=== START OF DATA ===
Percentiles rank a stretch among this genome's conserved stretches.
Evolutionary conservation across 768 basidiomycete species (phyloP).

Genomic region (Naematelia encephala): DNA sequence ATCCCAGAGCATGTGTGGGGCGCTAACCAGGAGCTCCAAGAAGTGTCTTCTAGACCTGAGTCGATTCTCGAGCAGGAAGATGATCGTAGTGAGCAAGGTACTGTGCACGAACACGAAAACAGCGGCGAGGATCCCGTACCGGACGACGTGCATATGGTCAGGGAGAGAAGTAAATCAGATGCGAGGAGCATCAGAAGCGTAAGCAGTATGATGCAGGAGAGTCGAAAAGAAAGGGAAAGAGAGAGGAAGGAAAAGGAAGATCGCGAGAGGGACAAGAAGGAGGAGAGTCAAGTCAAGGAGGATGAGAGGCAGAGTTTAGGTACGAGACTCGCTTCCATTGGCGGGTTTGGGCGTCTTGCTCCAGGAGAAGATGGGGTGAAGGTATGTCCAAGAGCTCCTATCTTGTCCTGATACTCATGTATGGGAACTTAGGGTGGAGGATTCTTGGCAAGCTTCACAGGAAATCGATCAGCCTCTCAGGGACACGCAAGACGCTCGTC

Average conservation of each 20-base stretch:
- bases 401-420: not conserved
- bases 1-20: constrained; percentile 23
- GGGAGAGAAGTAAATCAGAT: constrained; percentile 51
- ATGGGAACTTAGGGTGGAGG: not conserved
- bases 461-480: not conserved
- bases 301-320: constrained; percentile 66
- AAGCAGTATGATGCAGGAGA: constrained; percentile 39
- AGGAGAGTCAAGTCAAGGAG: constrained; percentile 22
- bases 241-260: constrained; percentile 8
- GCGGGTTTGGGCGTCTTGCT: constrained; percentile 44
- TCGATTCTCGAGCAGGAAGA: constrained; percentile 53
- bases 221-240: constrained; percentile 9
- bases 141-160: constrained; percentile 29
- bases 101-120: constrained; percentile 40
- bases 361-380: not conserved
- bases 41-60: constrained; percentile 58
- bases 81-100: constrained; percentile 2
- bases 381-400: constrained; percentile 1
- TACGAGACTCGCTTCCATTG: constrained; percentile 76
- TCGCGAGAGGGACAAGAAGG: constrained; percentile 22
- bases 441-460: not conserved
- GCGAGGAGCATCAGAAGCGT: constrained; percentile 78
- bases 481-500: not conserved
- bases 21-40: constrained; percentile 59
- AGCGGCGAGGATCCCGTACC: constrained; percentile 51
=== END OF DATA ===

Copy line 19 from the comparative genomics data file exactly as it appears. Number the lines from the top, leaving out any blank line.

- bases 361-380: not conserved